A power-packed, coming of age film, inspired from real life experiences, the “Miss Man” movie will be screening at the virtual edition of the KASHISH: Mumbai International Queer Film Festival on 25th July, from 7pm India time. The film will be available for 24 hours and is screening in the ‘Indian Masala Mix 1’ program.
Catch ‘Miss Man’ as part of the Indian Masala Mix Part 1 at KASHISH 2020: http://mumbaiqueerfest.com/indian-masala-mix-part-i/
KASHISH 2020 Virtual, the 11th edition of KASHISH Mumbai International Queer FilmFestival, South Asia’s biggest LGBTQIA+ film festival will run from July 22nd – July 30th screening 157 films from 42 countries.
You can know more about the schedule and films at: http://mumbaiqueerfest.com/
Getting Miss Man in KASHISH 2020
“KASHISH is the biggest queer film festival of South Asia. I have been an ardent follower of the festival for a long time and I knew right from the beginning that I would love to bring my film to KASHISH this year,” said Tathagata Ghosh, the 27-year-old director of Miss Man. “It’s programming is always stellar and it screens the best of queer cinema from all across the world. Hence it is truly an honour to be a part of KASHISH.”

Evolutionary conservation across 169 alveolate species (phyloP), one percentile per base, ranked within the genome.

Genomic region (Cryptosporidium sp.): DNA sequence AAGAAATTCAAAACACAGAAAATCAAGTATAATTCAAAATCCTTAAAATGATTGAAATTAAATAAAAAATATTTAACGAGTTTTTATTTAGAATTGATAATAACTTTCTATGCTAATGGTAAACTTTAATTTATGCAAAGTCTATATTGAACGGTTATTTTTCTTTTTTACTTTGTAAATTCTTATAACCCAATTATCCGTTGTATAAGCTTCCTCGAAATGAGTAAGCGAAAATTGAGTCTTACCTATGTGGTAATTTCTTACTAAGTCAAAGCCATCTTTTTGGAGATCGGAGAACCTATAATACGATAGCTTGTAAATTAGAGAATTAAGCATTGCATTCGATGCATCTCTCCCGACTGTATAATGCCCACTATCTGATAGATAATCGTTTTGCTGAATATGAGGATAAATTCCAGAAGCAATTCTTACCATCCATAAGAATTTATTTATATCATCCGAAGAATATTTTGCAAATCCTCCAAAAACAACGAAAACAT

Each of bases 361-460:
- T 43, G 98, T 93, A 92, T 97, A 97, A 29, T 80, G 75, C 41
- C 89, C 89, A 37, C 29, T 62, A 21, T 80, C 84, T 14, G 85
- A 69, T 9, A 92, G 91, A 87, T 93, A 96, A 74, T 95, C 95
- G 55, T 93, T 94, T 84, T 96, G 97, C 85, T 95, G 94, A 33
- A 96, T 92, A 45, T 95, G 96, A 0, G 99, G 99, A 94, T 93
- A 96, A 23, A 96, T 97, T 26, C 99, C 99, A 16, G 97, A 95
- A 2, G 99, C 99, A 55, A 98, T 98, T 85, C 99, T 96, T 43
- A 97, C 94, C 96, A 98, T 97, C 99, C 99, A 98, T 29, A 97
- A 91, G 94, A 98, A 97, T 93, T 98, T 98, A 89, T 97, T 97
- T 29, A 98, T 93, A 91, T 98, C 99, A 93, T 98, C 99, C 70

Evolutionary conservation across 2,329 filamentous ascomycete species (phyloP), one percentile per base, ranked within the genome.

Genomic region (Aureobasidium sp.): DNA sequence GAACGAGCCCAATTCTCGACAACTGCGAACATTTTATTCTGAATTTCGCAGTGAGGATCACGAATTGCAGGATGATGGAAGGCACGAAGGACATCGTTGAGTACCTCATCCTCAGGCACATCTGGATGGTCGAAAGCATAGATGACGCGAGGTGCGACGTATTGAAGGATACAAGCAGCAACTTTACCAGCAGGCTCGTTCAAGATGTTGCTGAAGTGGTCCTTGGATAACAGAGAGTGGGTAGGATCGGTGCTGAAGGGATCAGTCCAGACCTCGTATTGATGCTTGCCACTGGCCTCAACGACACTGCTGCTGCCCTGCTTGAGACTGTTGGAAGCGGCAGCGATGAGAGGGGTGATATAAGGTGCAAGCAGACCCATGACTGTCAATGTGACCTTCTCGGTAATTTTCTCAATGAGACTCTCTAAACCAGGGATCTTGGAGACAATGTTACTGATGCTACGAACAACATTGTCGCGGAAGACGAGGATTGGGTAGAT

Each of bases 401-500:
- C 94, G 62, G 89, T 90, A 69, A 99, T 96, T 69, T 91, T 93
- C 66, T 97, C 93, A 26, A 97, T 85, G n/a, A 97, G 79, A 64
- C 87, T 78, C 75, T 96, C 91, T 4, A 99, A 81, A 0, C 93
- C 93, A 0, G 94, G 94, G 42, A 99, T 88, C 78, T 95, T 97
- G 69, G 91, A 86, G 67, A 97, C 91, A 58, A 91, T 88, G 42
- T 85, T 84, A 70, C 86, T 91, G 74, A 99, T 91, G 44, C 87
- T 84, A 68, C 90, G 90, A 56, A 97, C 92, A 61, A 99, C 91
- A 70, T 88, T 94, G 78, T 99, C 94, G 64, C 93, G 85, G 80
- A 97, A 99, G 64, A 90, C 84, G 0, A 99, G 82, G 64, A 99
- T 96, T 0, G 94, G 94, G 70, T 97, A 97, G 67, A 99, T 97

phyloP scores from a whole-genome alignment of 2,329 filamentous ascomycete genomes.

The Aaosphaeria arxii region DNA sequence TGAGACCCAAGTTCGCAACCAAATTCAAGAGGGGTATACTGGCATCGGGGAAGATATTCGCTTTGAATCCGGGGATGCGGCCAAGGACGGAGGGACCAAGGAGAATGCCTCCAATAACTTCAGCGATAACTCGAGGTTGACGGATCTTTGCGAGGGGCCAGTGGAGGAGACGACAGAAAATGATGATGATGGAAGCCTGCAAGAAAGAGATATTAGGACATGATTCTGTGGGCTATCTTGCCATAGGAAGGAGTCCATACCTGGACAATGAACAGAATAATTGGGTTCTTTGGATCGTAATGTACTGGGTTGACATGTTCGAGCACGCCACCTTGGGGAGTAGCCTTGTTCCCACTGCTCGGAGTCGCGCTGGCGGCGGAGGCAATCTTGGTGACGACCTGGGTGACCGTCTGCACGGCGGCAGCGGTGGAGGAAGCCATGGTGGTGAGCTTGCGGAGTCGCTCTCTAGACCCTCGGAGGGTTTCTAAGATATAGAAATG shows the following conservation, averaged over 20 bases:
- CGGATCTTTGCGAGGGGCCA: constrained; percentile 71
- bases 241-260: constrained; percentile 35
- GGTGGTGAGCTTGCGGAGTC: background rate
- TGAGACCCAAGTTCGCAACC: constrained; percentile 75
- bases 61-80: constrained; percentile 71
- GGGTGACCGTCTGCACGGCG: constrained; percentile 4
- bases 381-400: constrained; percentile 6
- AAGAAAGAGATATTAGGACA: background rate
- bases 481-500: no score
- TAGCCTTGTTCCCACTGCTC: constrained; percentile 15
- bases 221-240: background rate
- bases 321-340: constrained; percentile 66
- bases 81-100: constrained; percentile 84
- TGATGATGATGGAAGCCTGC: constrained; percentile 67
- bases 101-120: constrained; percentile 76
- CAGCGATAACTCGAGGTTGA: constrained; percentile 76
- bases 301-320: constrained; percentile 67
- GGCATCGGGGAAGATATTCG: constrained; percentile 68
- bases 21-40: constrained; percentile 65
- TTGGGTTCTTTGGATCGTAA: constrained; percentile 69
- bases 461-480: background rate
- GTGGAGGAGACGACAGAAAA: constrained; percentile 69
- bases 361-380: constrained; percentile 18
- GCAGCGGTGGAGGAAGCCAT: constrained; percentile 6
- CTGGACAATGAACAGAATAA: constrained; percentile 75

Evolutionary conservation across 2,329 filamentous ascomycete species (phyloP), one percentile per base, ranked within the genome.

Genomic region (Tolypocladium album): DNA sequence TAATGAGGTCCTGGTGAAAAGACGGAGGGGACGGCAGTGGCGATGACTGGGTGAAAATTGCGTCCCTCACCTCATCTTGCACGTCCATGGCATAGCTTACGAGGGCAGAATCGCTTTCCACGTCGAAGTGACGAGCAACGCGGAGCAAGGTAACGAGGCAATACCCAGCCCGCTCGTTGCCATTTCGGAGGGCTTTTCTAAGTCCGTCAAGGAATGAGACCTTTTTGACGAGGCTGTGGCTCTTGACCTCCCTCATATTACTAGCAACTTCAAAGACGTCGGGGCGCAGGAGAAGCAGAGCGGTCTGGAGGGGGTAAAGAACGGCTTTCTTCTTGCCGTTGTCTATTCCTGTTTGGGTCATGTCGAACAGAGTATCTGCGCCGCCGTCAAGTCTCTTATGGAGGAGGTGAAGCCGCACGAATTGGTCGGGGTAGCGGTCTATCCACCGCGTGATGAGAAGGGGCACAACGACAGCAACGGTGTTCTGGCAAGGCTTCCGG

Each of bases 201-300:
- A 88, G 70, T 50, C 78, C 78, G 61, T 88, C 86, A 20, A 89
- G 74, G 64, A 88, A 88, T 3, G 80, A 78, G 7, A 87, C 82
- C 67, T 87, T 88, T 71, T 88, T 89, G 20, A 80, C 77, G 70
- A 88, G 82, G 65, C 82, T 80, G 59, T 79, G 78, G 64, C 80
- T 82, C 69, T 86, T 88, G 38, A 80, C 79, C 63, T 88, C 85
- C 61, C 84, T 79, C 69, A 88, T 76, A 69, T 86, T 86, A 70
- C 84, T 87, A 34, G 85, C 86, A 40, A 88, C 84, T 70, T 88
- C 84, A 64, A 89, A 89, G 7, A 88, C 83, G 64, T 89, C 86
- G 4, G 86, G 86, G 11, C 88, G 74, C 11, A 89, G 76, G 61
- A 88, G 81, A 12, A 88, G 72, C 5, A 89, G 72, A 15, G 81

Tathagata feels that the festival works with some of the best filmmakers from across the globe, and being included with them is a huge honour. “People from all across the world follow KASHISH and hence our film will automatically get a global exposure. And with KASHISH going virtual this year, it means the reach will be even bigger as people from any part of the world will be able to watch our film from the comfort of their homes.”
“For me, it’s a dream come true. I have always looked up to Sridhar and his team for putting together this amazing festival with so much love and passion. With “Miss Man” being selected for this year’s festival, it seems the journey has come to a full circle.”
Tathagata Ghosh, the young Vancouver Film School pass-out, made this film after encountering some gruelling experiences from people close to him. His initial years were spent in a small town in West Bengal, called Amta. “Coming out from the closet with one’s actual sexual preference has been a long struggle for many of my friends and even relatives. I have seen in front of my eyes in what kind of pain they are. They have been looked down upon for loving someone whom they love just because of their sexuality.”
Though section 377 of the Indian Penal Code which made sexual activities “against the order of nature” illegal, has been done away with by the Supreme Court of India last year, many people are still not open and progressive enough from within. Thus, many are still closeted in the fear of facing stigma from society, said the young director. “I felt the pain and anger within me all along and it is only through making this film that I felt liberated. I hope that everyone connects with our film and helps us in taking the dialogue forward that we wanted to create,” he said.